Week One, I’d definitely be sleeving up UW God-Pharoah’s Gift. The deck’s number one enemy was Ramapaging Ferocidon and Graveyard hate should be slow out of the gate. I think, although trite, The Scarab God decks are excellent. Looking at Grixis Midrange or UB Chart a Course are solid thoughts. The Wizards mentality for Standard is usually creature oriented so looking for the next midrange deck seems like a fair place to start. A list of established Standard decks (criteria being I can find a list on the MTGO 5-0 list from the last two months or from a Pro Tour) would look something like this:

UB Chart Midrange
Ux(x) Gift
UW Approach
UB Control
G(x) Dinosaurs
R(x) Aggro
Mardu Vehicles
Grixis Midrange
GB Snek
UW Cycling
Mono White Vampires

I’m not impressed with Merfolk or Pirates as of yet, but, time will tell.

What’s your stance on competitive diversity in Modern? Specifically, do you think Modern would be better off with a definitive top deck or two like some pros want? Or do you think the current meta is best with no clear top deck and an open field of decks? Also, feel free to include some Modern PT Predictions.

My dream for Modern is a play environment with 2-5 dominant T1 decks that are not oppressive enough that they completely keep down the 25-30 interesting old standard decks with new toys from occasionally Top eighting a tournament. I’ve thrived in this most recent Modern format for the last year and think it’s in a very healthy place. The key is really pushing the narrative that Modern is a competitive/casual format. You will just lose to random decks. The best way to fix this is by printing a good pile of Standard legal hate cards that help certain Modern decks fight dominant T1 decks or macroarchetypes (Big mana, Creature Swarm, Graveyard etc) and I think that’s been happening to great effect in the last 6 months (Ceremonious Rejection comes to mind here). I think Modern is best suited to be played at the SCG, GP, and LGS level and I’m not convinced it’s a good Pro Tour format. I think a big mana deck or Burn will win the PT. Modern is a format about metagames and the exciting take away from the tournament will likely be the decklists that went 7-2 rather than the decks that Top 8. I do think it’s a bad idea to get Modern back on the PT, but, I’m excited to see some games.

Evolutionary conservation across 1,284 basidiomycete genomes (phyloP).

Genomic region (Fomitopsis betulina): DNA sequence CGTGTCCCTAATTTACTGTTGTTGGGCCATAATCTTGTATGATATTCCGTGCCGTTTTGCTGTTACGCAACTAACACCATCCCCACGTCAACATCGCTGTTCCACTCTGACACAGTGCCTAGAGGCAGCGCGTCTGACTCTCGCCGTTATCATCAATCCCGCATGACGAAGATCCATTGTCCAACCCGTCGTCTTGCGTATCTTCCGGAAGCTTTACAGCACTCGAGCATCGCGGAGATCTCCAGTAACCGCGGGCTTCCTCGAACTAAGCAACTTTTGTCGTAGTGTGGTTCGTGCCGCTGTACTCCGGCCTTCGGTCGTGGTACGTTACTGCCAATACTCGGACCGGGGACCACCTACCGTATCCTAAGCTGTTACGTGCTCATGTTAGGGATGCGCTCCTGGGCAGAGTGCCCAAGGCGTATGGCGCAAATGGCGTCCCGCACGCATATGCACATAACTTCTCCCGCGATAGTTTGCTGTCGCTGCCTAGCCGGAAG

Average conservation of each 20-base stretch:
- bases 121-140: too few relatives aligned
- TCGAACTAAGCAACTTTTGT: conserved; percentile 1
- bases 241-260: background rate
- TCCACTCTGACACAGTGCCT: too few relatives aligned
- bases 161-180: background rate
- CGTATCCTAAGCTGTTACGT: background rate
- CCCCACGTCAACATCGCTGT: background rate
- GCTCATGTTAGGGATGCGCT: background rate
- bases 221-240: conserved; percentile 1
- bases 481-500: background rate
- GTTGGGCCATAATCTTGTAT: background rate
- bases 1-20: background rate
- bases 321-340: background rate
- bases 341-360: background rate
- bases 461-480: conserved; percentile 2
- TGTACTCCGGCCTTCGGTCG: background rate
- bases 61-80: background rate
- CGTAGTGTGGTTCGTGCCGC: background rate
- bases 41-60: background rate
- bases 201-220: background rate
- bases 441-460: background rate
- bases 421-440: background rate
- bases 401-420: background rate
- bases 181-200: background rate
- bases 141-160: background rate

How do you introduce a new player into Magic?

This is an awesome question! I’ve mostly deferred to some articles that have already been published on the topic but I think the best way to teach someone Magic comes from building decks to suit the way you want to teach. I’d start by building decks with only vanilla creatures. Play a few games with mono colored decks and more lands than you would typical add to a deck. From there, feel free to add sorceries and enchantments followed by instants and creature cards with text. Learning core combat and the stack is more important than learning the specific mechanics of the most recent standard set. I think the other important key is to have fun and be relaxed. Magic is a game and involving someone in the fun ups and down and reducing things like mana screw, technicalities and the like are important to early play.

Chris posted this list and asked for comments:

First off, I think this deck looks pretty great. I think Dinosaurs features a lot of powerful creatures and I like that this list puts you on a quick clock. I think I’d consider swapping Savage Stomp numbers with Reckless Rage, particularly if the format becomes The Scarab Gods, other Dinosaurs, and Angel of Invention Zombies. I think I’d split Deathgorge Scavenger with Thrashing Brontodon for Game 1 rather than have 4 Thrashers. I also think between Commune, Drover, and Thunderherd Migration, you’re in great territory to splash a 3rd color, if only very lightly. Brennan DeCandio recently streamed a RGu Dinosaurs deck that features a splash of Negate in the sideboard. I think cutting the Unclaimed Territory for an Island and adding some Spirebluff Canals is a super low cost to giving you game against decks like Approach and Gift. Being able to allow yourself to add more dimensions and protections than simply beating down is a great boon to your deck and will give you more game especially in early weeks. I also wonder if there’s a space for Abrade over the 3rd Heroic Intervention or the Dinosaur Stampede.